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Flagstaff Businessman Faces Tough Decisions on the Campaign Trail

 

Running for public office is more than a full-time job, so how do candidates manage that, plus their businesses, plus their families and personal lives? It’s not easy, and often they are forced to make difficult business decisions as a result.

 

Paul Gosar, a dentist and Republican candidate to represent Arizonans in District 1, is challenging incumbent Ann Kirkpatrick, an attorney, in the Nov. 2 election.

Despite the fact that they sit on different sides of the political spectrum, Gosar and Kirkpatrick have a lot in common. Both are Flagstaff residents, hold advanced degrees, developed careers that provide a service to the public, and have chosen to run for public office, while in the process, sacrificing elements of their lives as professionals.

Kirkpatrick, a Democrat who was first elected to the United States House of Representatives in 2008, has mostly practiced law in the public sector. According to her bio on her website, she has worked as deputy county attorney in Coconino County and city attorney for the city of Scottsdale.

Kirkpatrick did not return calls for this story.

But Gosar – her Republican challenger who is running for office for the first time – has been forced to make big business decisions in the process of vying for the seat, including the decision several weeks ago to sell his dentistry practice.

On a recent Saturday afternoon, Gosar was returning phone calls from the road between campaign engagements, to talk about how campaigning has changed his business.

“It’s just a different chapter in my life,” said the candidate, who insists that he isn’t retired.

Approached to run in early in 2009, Gosar felt embraced by the Republican leadership and community, and as a result, made the decision to run. But that meant evaluating how he could operate his 25-year-old dentistry practice differently to accommodate campaign demands.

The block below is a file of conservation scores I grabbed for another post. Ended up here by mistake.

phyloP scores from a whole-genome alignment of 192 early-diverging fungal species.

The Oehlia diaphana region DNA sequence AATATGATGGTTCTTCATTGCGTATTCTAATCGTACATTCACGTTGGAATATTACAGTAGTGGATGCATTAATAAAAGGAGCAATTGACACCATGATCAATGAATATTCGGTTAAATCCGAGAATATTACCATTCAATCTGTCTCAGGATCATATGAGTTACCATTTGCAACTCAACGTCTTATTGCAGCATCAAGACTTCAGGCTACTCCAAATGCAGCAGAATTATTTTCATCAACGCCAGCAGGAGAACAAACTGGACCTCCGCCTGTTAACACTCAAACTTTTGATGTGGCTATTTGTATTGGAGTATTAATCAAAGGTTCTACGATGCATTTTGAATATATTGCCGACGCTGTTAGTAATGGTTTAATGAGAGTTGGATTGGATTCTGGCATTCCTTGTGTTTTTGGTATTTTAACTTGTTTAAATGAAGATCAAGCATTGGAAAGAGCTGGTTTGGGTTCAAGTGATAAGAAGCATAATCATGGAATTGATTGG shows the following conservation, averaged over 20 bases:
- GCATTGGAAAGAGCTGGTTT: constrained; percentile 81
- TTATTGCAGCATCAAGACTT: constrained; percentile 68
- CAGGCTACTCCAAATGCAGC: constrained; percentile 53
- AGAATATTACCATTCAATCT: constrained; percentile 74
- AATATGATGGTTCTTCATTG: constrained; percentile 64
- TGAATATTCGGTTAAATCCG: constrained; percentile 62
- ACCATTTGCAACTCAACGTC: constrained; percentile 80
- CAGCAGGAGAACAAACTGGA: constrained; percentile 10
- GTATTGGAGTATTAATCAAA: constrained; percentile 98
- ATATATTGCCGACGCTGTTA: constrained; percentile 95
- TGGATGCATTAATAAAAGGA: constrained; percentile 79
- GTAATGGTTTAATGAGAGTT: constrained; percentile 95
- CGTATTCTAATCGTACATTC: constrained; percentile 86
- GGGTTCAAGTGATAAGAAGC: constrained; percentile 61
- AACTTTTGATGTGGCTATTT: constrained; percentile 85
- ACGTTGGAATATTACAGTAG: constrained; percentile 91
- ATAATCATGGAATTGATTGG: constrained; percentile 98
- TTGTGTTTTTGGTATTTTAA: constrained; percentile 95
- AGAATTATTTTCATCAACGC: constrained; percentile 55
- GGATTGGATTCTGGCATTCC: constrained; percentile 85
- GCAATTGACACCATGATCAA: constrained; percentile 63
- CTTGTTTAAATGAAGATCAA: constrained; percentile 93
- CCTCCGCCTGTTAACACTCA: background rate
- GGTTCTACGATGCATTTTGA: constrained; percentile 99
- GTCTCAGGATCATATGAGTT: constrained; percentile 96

Always active in professional dentistry associations, he and his staff were accustomed to commitments on top of patient care, but political work took things to a new level. Gosar, who describes his staff as a “team,” says they strategized how to manage their time more efficiently.

Gosar adjusted his work schedule to begin seeing patients as early as 6:00 a.m., leaving to campaign as early as 10:00 a.m. on some days. Many patients were receptive to Gosar’s new schedule. Those who were not were given recommendations for their dental care, he says, adding, “that’s when it would have been nice to have an associate.”

Created after the 2000 Census, District 1is the tenth largest geographic district in the nation and includes much of Arizona outside of metropolitan Phoenix and Tucson. Because of its sheer size, campaigning means a lot of time on the road.

Like Bill Murray in “Groundhog Day,” Gosar would get up each morning and repeat the relentless schedule. The pace finally took its toll. One night at 2:30 a.m., on his way home, Gosar drove up to a stoplight and had a moment of clarity: he had no idea how he had arrived at that place in time and felt he was putting himself “in great danger.” He had “reached the human limit,” he says, and made the decision to sell his business.

Friends in the profession, he says, served as his primary consultants in making the decision.

Gosar’s former dentistry practice, located on E. Cedar Ave., now schedules appointments with dentist Scott Seaman, whose office declined to be interviewed regarding the purchase of the business.

Political candidates do indeed work incredibly hard, says Deb Dale, who is executive director of Arizona List, a political action agency that works to elect pro-choice, women Democrats in Arizona. (The agency’s national counterpart is Emily’s List.)

Conversations about how to manage the stress and important business decisions always happen “on the front end,” Dale said.

“Owning your own business is more than a 40-hour-a-week job, and running for office is a more than 40-hour-a-week job. I’m always stunned,” at how they accomplish everything, she added.

As any savvy businessperson would, Gosar has a contingency plan in case he loses – though he also insists, of course, that he will win.

“I still have my dental license,” he said. “You don’t lose being a dentist.” FBN

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